The latter scenes mimic the flat-panel colouring of comic art, echoing Dick Tracy’s production design on a budget, as Griff stomps out crime and catches the eye of fellow misfit Melody (Maeve Dermody). Yet, without spoiling anything, similarities to Millar’s creations are ultimately slight. Unfortunately, the film only finds a stable tone in the last half hour, closer to quirky sad-sack indies like Garden State than the Dark Knight’s night-watch. But in that final third, it finds a poignancy that no amount of street justice can effect.
Thursday, 24 February 2011
In a film full of lobe-searing scenes, Cell 211's opening – in which a tormented prisoner improvises a blade from a cigarette butt and opens his arteries – burns itself in the mind particularly strongly. It sets a visceral tone that never lets up, as rookie guard Juan Oliver (Alberto Ammann) finds himself caught up in a prison riot ahead of his first day on the job. Disguising himself as a prisoner, he quickly earns the trust of chief con Malamadre (Luis Tosar), while wardens and politicians try to protect the father-to-be and rescue the ETA terrorists being held hostage.
The results are morally complex, a quality obviously appreciated by The Goyas, who showered the film with eight awards (and if there was a ‘best casting director’ award, it would have been a shoe-in for that too – the prisoners are terrifyingly believable). Any dips into melodrama are levelled out by its unpredictability, sympathies shifting multiple times in a kaleidoscope of greys that refuses to settle into blacks and whites.
Wednesday, 23 February 2011
Creation Records' legacy is in danger: not of being forgotten, but of being dominated on one front by their most-cited signing, and diminished on another by its founder’s propensity for letting his ego do the talking. Upside Down: The Creation Records Story aims to redress the balance, reminding people that a) the label had a formidable roster long before Oasis appeared on the scene to lash its reputation to Brit-pop lad-culture and b), Alan McGee is one canny operator.
Launching with a £1000 bank loan, McGee swiftly amassed a raft of impressive signings, whose collective work has stood the test of time and then some: Teenage Fanclub, The Jesus and Mary Chain, My Bloody Valentine, Saint Etienne and Super Furry Animals, to name a few. And, of course, the Gallaghers, whose signing has long passed into Glasgow lore (try finding an introduction to King Tut’s that doesn’t mention the association).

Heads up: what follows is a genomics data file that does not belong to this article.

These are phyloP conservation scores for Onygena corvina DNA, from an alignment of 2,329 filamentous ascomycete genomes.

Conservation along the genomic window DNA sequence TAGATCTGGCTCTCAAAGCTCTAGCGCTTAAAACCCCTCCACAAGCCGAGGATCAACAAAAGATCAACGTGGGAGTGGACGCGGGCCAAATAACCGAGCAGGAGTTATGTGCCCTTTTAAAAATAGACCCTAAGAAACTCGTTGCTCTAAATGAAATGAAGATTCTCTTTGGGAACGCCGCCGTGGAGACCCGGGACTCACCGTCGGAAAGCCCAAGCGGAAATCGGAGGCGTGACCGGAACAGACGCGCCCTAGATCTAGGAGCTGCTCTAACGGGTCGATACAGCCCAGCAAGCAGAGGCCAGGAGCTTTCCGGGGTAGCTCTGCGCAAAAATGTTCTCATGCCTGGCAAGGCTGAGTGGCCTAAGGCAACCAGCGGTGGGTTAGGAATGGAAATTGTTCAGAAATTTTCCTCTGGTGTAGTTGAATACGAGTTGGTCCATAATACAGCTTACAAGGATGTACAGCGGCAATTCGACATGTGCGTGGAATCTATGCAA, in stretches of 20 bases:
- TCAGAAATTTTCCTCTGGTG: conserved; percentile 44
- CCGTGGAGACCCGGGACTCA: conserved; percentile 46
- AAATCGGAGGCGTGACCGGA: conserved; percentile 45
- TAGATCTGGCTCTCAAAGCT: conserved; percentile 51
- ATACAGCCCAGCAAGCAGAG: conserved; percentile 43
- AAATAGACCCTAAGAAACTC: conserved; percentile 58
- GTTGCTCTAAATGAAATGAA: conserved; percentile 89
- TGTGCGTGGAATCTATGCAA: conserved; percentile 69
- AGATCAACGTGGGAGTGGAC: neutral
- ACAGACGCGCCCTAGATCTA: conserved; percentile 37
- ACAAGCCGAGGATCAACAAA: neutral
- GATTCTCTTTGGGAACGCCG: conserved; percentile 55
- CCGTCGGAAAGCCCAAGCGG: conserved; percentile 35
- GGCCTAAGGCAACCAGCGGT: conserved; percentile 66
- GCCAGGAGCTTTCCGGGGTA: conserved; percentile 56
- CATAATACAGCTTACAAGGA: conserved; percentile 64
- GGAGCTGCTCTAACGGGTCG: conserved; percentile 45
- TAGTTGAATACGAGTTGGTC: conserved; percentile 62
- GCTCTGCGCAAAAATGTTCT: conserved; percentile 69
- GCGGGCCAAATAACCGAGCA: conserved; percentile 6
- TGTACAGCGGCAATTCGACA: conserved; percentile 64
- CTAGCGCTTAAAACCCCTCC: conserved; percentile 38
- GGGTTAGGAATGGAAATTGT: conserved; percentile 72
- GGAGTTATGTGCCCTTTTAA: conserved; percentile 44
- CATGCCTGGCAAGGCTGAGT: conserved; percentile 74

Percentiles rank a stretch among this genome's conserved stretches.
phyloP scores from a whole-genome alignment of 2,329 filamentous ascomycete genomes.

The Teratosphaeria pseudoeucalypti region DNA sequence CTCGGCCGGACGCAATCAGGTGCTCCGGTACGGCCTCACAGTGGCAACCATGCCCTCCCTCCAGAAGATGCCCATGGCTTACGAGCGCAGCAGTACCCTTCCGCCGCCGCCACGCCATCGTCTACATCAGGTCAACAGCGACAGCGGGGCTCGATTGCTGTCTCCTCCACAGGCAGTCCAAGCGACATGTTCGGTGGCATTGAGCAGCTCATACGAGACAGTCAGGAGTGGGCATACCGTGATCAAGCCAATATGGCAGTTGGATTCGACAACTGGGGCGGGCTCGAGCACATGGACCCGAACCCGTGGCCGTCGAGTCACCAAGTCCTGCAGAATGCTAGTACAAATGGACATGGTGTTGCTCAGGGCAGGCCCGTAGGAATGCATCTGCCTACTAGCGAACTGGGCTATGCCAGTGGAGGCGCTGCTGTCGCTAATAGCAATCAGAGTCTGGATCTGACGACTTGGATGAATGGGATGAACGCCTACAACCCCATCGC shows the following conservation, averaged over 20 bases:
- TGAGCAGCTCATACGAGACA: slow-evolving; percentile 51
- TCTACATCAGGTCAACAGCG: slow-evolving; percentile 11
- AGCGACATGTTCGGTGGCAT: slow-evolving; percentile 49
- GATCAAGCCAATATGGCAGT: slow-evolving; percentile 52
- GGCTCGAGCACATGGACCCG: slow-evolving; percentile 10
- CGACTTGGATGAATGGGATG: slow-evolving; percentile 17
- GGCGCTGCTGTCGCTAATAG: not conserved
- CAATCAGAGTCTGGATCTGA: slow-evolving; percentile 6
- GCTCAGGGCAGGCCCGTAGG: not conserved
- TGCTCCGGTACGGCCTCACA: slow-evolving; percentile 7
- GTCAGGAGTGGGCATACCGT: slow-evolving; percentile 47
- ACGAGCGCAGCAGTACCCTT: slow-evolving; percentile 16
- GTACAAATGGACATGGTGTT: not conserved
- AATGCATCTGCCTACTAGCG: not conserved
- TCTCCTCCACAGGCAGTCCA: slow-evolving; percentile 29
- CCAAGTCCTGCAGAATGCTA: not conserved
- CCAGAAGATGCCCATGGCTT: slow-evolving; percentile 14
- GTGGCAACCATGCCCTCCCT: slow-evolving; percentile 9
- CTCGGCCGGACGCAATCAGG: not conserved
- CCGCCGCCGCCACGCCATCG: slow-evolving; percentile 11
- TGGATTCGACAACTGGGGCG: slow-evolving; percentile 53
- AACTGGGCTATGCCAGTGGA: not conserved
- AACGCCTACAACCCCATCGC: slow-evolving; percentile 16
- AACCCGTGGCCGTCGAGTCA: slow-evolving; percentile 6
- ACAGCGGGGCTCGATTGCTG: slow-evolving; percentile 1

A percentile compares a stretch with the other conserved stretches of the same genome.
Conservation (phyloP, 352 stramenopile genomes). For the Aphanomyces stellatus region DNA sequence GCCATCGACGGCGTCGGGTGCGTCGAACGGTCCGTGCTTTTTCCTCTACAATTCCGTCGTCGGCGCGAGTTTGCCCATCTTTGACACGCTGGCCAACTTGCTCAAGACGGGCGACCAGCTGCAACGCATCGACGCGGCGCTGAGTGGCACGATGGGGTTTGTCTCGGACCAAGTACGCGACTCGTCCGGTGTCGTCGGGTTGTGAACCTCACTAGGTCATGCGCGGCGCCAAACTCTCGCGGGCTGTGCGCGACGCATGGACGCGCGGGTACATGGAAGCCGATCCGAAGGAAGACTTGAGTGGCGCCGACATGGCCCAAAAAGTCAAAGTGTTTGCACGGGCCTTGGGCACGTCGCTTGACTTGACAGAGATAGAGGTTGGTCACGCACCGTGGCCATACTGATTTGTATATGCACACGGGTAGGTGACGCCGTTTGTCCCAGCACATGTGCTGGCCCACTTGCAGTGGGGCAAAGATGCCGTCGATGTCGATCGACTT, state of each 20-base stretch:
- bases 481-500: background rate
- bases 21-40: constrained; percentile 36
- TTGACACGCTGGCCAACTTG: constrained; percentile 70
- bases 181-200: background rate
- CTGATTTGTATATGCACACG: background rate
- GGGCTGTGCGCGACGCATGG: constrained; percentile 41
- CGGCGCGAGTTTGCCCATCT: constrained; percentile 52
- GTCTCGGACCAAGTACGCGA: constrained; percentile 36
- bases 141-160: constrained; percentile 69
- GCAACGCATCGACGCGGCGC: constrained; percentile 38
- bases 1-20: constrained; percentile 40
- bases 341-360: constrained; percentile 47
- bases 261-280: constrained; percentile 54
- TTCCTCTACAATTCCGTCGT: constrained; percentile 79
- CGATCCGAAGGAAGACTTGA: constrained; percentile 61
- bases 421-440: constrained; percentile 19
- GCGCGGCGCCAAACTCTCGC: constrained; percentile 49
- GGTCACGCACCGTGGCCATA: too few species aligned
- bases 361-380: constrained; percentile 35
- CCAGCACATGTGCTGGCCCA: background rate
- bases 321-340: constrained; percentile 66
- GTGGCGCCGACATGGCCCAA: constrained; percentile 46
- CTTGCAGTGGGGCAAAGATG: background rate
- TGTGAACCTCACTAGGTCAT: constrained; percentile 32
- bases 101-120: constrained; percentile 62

By 1995, McGee had been anointed Godlike Genius by a suitably-impressed NME (reflecting a level of popular renown rarely acquired by a label boss) and by its demise in 1999, Creation had had a significant hand in shaping the decade’s popular musical landscape – an influence its founder was more than aware of, even at the time. “I was absolutely delusional” he explains in Danny O’Connor’s documentary. “I thought I was up there with Beethoven or Shakespeare, that I was creating metaphysical history.”
While his more recent cause célèbre haven’t come close to defining the zeitgeist a second time (Semi Precious Weapons anyone?), his professed love for Errors and Avi Buffalo suggest he hasn’t lost his ear for excellence quite yet. Nor his opinionated disposition: whether appointing Will.i.am the “true successor to Sly Stone” or rating Charlotte Church “on the same level as Kevin Shields”, McGee’s remains quite the contrarian.
Tuesday, 22 February 2011
The Glasgow Film Festival is about half way done at this point. I've been watching as much as i can find the time for, and reviewing most of it for the skinny and its wee daily cineskinny edition. here's one of those reviews:
For a film in which giggling killers mock the size of a severed penis, Cold Fish is surprisingly restrained – at first. Passive family-man Shamoto (Mitsuru Fukikoshi) is disrespected by his daughter, ignored by his wife, and ashamed of his modest aquarium business; Muratu (Denden) is his polar opposite – warm, funny, successful... and a serial killer on his fifty-eighth kill, looking for an apprentice. For forty-five minutes, the only blood spilled onscreen is by a piranha devouring its prey, but it soon gets gory thanks to a thorough (and thoroughly unpleasant) method of disposing of corpses.
Aside from an awkward attempt to explain the murderous ichthyologist’s psychosis as a product of childhood sexual abuse, this satirical stab at Japanese patriarchy (Muratu boasts maniacally “I may be a killer but at least I take care of myself!”) hits its mark. The climax is formidably bloody, but if you’ve got the stomach for it, Shion Sono’s ludicrous spectacle makes for compelling viewing.
Monday, 21 February 2011
Though ostensibly a Valentine revue, Aidan Moffat ain't buying the billing. “Did ye have a good one?” he asks. “If ye did yer a fucking sucker, cos it’s a loada pish.” For the couples in attendance, this is practically therapy: the relationship-laureate chronicles the good, the bad and the desperately ugly, with heartbreak and the messy exchange of fluids as his muses.